Hovland later pleaded guilty and was sentenced to one year of supervised probation. On Aug. 5, the court dismissed the charges against McDonald and Irby.
The article doesn't actually explain why charges were dropped against McDonald, though a comment on the PC website indicates that he dropped a clean urinalysis before the most current court hearing.

Friday, August 13, 2010

13 Weddings on the 13th

My church hosted thirteen weddings earlier today.  These men and women traveled here from St. Louis, MO.  Four different religious leaders officiated weddings.  Three were Christian, one was Jewish, and one was an Ethical Humanitarian.  Ten of these couples were lesbians and three were gay men.  They all traveled here as part of the 5th Marriage Equality Bus.

These couples represented many demographics.  Some were older; some were younger.  Some had been together a few years; others had been together for decades.  Some anticipated parenthood; one couple brought their daughter; a couple others were grandparents.  A few had already participated in commitment ceremonies and decided to take the ride primarily to obtain a bit of legal stability for their family; others walked down the proverbial aisle for the first time.  Some brought friends; while others came on their own.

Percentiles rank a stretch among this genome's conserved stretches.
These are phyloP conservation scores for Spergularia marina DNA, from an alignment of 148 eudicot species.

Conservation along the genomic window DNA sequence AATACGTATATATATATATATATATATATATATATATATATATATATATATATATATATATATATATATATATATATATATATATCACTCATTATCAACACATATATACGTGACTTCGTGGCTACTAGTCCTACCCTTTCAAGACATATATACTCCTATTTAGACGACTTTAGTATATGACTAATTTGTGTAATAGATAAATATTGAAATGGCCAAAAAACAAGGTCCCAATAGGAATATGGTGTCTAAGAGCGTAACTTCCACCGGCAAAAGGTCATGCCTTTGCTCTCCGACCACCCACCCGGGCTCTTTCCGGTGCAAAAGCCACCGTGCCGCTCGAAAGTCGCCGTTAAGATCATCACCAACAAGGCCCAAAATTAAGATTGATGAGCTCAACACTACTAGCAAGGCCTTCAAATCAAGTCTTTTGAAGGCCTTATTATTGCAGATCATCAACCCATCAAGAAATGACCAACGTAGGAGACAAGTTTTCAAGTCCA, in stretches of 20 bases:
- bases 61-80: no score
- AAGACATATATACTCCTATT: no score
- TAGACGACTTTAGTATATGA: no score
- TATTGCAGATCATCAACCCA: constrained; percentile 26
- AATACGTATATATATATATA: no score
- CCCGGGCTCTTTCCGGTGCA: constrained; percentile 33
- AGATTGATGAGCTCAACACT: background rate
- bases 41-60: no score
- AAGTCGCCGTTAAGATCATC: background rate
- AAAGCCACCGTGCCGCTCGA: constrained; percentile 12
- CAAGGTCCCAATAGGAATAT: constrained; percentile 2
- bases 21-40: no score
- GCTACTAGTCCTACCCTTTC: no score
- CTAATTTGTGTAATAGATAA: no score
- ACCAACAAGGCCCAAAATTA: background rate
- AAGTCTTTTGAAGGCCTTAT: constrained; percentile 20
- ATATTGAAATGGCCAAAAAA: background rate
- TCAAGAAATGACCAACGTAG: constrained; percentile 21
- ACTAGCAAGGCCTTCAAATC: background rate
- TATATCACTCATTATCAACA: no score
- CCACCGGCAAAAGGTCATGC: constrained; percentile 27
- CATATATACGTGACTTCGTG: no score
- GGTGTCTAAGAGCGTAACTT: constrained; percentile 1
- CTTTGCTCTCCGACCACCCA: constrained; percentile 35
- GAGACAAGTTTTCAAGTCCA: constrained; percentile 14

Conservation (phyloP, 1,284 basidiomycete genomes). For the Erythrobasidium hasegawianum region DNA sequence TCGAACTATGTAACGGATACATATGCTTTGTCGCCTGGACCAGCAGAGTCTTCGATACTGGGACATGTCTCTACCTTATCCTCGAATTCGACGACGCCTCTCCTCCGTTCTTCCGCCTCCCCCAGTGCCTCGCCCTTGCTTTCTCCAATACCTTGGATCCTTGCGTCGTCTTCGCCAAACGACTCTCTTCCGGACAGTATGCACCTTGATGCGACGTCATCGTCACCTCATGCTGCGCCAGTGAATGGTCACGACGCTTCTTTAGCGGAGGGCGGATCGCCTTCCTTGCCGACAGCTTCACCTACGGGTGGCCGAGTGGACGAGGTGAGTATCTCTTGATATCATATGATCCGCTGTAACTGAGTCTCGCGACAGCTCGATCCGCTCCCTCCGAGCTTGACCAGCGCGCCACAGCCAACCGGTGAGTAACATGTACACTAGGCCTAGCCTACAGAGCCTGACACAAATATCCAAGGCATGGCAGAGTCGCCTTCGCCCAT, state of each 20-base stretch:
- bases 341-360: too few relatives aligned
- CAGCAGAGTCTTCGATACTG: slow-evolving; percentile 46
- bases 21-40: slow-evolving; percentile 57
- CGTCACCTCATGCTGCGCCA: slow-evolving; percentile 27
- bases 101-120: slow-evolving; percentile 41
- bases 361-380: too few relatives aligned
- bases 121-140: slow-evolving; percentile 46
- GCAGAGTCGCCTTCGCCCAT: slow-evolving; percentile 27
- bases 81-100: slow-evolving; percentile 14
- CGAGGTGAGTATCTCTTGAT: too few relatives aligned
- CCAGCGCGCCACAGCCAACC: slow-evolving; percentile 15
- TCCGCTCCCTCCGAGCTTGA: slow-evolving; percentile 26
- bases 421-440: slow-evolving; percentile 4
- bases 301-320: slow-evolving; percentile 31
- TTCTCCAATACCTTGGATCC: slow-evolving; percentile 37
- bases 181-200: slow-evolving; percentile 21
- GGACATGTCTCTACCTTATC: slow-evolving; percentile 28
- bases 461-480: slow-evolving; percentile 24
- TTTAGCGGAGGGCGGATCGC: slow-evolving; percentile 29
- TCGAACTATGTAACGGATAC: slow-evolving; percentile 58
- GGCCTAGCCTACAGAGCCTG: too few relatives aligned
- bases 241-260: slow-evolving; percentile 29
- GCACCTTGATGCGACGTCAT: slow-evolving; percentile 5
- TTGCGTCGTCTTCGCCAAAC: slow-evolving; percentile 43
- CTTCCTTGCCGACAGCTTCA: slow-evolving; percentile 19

The love and excitement was palpable.  I was one of several folks who attended from Faith UCC.  None of us knew any of these couples before today and yet we were repeatedly brought back and forth from laughter to tears as we heard these couples' stories and witness their joy and commitment.  It was an honor to participate in this special day.  I truly hope that Marriage Equality Bus #6 (and 7 and 8, etc...) blesses us with its presence during future trips.

Here are the 13 new sets of brides and grooms.  Thank you all for blessing me, my church, and my community with your weddings:

Check out Faith UCC's blog for a television news article about these weddings.